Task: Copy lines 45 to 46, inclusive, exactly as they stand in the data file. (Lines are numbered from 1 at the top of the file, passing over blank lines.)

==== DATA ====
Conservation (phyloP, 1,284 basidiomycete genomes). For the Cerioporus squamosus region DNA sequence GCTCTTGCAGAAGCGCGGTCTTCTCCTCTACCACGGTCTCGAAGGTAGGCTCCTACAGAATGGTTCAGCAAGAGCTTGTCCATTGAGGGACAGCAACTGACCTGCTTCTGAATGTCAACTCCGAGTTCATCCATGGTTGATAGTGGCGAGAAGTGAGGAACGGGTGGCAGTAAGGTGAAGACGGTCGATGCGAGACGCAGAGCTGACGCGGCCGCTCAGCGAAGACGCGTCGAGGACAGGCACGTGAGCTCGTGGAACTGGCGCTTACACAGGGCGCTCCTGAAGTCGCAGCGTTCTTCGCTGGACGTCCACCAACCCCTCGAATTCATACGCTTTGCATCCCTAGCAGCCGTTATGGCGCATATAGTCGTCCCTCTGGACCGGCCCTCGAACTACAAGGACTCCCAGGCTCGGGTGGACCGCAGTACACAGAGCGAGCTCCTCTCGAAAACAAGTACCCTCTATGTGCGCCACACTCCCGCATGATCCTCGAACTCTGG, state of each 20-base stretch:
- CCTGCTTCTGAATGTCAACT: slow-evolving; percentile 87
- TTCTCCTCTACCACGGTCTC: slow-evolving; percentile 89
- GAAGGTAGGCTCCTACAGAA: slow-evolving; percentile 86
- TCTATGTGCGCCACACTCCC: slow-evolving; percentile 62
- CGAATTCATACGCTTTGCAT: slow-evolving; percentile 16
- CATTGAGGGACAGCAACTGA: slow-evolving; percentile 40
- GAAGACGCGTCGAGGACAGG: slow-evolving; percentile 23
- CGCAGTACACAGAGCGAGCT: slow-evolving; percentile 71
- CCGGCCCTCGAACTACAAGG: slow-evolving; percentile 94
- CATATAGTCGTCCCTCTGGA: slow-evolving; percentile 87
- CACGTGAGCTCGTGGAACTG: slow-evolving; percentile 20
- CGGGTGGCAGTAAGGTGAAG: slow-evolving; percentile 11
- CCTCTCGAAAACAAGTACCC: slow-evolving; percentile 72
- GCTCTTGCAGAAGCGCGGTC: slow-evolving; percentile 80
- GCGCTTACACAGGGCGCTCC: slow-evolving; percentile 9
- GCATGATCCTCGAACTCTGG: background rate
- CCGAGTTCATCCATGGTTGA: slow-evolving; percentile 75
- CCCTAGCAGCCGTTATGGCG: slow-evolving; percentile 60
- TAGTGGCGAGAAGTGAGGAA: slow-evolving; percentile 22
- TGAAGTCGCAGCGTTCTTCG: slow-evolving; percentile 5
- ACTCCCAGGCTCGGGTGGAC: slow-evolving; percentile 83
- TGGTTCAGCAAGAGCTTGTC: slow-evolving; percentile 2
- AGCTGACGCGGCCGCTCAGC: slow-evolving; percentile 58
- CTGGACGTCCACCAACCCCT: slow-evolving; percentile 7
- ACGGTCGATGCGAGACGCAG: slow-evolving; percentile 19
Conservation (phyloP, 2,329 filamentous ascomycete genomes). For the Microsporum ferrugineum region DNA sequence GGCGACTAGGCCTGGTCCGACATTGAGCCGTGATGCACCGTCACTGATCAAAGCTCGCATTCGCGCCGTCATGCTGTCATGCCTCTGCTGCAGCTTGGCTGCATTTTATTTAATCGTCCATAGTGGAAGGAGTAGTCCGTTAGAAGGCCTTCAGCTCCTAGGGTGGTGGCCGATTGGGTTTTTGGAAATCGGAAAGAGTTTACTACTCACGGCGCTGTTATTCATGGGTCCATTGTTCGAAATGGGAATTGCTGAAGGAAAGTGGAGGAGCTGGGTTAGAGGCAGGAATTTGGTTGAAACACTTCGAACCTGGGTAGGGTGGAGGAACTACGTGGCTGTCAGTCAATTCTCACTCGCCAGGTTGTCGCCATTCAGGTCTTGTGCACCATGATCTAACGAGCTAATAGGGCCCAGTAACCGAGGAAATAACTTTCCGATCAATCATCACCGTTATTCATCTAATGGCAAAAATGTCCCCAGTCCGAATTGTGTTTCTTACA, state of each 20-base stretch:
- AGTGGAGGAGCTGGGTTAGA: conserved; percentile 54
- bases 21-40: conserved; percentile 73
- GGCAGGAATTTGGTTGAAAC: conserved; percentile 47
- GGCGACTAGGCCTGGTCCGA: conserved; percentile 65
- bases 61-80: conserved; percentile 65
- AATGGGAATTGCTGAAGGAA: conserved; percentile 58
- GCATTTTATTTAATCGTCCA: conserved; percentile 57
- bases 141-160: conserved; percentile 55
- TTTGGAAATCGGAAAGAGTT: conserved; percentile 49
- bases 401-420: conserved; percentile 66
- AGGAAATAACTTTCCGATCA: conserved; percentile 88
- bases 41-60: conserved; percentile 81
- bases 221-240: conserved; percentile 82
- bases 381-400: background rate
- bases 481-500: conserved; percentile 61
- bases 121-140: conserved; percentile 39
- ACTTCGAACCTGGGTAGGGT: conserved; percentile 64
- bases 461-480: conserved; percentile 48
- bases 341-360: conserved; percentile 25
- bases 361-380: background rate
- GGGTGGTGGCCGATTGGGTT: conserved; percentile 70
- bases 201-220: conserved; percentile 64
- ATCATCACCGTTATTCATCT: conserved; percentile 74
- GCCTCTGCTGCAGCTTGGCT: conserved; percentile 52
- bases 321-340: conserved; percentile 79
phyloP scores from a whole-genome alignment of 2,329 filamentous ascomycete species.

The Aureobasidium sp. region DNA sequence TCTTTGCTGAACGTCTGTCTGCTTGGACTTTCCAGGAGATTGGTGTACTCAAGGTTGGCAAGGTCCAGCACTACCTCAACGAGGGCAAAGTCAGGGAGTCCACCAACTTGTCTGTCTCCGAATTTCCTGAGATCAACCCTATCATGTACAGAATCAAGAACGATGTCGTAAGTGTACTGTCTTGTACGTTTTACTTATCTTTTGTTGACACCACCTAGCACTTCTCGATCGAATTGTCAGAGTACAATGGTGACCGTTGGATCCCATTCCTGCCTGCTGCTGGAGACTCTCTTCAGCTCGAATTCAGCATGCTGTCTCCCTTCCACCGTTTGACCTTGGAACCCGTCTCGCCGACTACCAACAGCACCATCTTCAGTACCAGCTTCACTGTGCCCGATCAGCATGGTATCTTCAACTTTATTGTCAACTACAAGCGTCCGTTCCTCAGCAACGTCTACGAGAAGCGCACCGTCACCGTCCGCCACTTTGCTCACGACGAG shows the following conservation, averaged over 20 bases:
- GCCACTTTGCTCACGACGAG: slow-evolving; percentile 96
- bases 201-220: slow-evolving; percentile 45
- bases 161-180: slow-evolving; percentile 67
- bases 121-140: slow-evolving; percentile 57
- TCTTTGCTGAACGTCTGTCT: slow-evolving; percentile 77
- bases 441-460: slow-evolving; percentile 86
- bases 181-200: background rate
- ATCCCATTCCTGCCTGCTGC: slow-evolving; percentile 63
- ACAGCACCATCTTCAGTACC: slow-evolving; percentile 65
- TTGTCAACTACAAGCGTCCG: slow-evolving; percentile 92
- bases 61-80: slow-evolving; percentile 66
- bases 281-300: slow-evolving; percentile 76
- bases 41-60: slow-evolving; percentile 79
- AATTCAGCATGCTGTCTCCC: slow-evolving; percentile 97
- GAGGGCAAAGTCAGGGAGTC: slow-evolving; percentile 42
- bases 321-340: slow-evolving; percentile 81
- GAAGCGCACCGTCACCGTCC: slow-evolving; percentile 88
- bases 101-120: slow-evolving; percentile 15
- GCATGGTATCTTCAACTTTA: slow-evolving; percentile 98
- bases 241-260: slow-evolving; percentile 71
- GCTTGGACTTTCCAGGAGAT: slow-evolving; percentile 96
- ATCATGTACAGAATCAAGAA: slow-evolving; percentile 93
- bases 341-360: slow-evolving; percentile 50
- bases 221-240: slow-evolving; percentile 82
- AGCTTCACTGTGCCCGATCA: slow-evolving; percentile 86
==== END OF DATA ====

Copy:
- bases 461-480: conserved; percentile 48
- bases 341-360: conserved; percentile 25